ROBERT SIEGEL, HOST:
Well, now we turn to New Mexico Democrat Martin Heinrich. Senator Heinrich is a member of the intelligence committee and was one of the senators who questioned James Comey this morning.
(SOUNDBITE OF ARCHIVED RECORDING)
MARTIN HEINRICH: A lot of this comes down to who should we believe. Do you want to say anything as to why we should believe you?
JAMES COMEY: My mother raised me not to say things like this about myself, so I'm not going to. I think people should look at the whole body of my testimony because, as I used to say to juries when I talked about a witness, you can't cherry-pick it. You can't say I like these things he said, but on this, he's a dirty, rotten liar.
COMEY: You've got to take it all together. And I've tried to be open and fair and transparent and accurate.
SIEGEL: Senator Heinrich joins us now from Capitol Hill. Welcome to the program, Senator.
HEINRICH: Good to be with you.
SIEGEL: Was James Comey the kind of credible witness he described in that answer?
HEINRICH: You know, looking at James Comey over the course of his career, there have been times when I've agreed with his decisions and I've disagreed with his decisions, but I've never found him to mislead the committee or mislead Congress. And so he has a track record of speaking the truth, and I think that that put him in good stead today.
SIEGEL: Did you learn anything new from his testimony today?
HEINRICH: I think the most interesting thing we learned was just the pressure that one feels when you're alone with the president of the United States, whether it's in the green room or someplace else in the White House. I think getting that perspective was important. We also learned that the president never took the opportunity to say I'm concerned about what the Russians did in the election; what do you recommend we do to make sure this never happens again? So there was lots of concern about his exposure and about Michael Flynn and about the administration, but there was literally no concern about what the Russians did in our election and how we could prevent that from ever happening again.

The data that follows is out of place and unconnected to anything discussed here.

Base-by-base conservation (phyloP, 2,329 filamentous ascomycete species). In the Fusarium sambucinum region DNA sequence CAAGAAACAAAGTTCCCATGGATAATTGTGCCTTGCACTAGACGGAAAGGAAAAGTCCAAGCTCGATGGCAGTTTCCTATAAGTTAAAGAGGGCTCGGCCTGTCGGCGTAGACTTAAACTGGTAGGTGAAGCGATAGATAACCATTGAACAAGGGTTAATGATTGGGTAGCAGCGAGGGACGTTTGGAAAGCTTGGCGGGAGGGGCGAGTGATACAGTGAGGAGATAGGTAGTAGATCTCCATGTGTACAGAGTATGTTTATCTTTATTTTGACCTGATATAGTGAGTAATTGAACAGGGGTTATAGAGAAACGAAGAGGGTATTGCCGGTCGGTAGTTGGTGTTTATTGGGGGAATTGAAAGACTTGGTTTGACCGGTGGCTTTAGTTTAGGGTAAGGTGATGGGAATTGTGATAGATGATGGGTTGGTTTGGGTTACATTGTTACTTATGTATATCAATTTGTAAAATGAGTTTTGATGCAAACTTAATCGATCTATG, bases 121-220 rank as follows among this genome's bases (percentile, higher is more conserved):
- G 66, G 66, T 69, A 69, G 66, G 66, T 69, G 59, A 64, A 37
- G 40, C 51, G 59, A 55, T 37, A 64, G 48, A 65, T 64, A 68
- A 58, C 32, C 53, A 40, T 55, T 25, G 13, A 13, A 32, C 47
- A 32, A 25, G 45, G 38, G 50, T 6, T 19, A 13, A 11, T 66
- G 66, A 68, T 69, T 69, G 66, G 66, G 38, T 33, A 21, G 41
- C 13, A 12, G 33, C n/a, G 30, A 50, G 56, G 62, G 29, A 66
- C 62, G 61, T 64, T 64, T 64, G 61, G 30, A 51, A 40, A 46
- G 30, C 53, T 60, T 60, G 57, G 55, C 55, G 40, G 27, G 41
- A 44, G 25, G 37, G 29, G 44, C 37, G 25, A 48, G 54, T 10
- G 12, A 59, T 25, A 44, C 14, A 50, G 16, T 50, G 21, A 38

SIEGEL: Of course, a question that everybody wants answered is did what the president do amount to obstruction of justice? And did what - from what the former director of the FBI told the committee today, would you say in your opinion that what the president did rose to the level of obstruction of justice?
HEINRICH: Well, first, I'm going to tell you I'm an engineer and not an attorney. I'm certainly not a prosecutor. I think what the president did was incredibly inappropriate and deeply concerning. But I will leave it to Bob Mueller, who is a professional, to determine whether it meets the legal standard for obstruction of justice. I think it was very clear that the president was attempting to influence the outcome of those investigations...
SIEGEL: Of course, the case was made, or at least it was - they tried to make it, some Republicans on the committee today, that what the president was doing was, they said, with a fairly light touch. He said what he hoped. Comey went out and continued with the investigation and that if the president had really wanted it stopped, he would have said something stronger than that.
HEINRICH: Well, I think it wasn't a light touch when the director of the FBI was fired.
SIEGEL: The president has said that Director Comey's testimony vindicates him, that he was in fact told three times you're not under investigation, and he's not under - or wasn't under investigation. Is he right to say as much?
HEINRICH: Well, when Comey - when Director Comey made those statements, the president was not under investigation. That was certainly accurate at the time. That is a very separate matter from whether or not he sought to influence that investigation. And what we really learned today were the details of how he sought to get Director Comey to back off, particularly of his investigation of Michael Flynn. And we all know the many things that Michael Flynn has proven to be involved with since that time and to lift the cloud of the larger issue as well.
SIEGEL: There was something that Republican Marco Rubio said in his question. He said that the top congressional leadership, leaders of both chambers and also the heads of the intelligence committees, were told that Donald Trump was not a target of an FBI investigation, not the subject of one. And he said that's the only piece of information that hasn't leaked out to this day. Do you think that's a fair criticism, that of all the leaks that we've seen we haven't seen that one, that the FBI says Trump was never under investigation?
HEINRICH: Well, I'm not a fan of leaks, first and foremost, let me say that, but I think all of this involves some selectivity. And even the president himself, I would argue, the information that he gave to the Russian foreign minister could quite easily be characterized as a leak. So it's easy to get into a back and forth about leaks that doesn't look at the central issue. The central issue here is was the president's conduct appropriate? Did he try to prevent an investigation? And I think what we learned today certainly suggests that's the case.
SIEGEL: Senator Heinrich, thanks for talking with us.
HEINRICH: Thanks for having me.
SIEGEL: That's Martin Heinrich, Democrat of New Mexico and member of the Senate intelligence committee.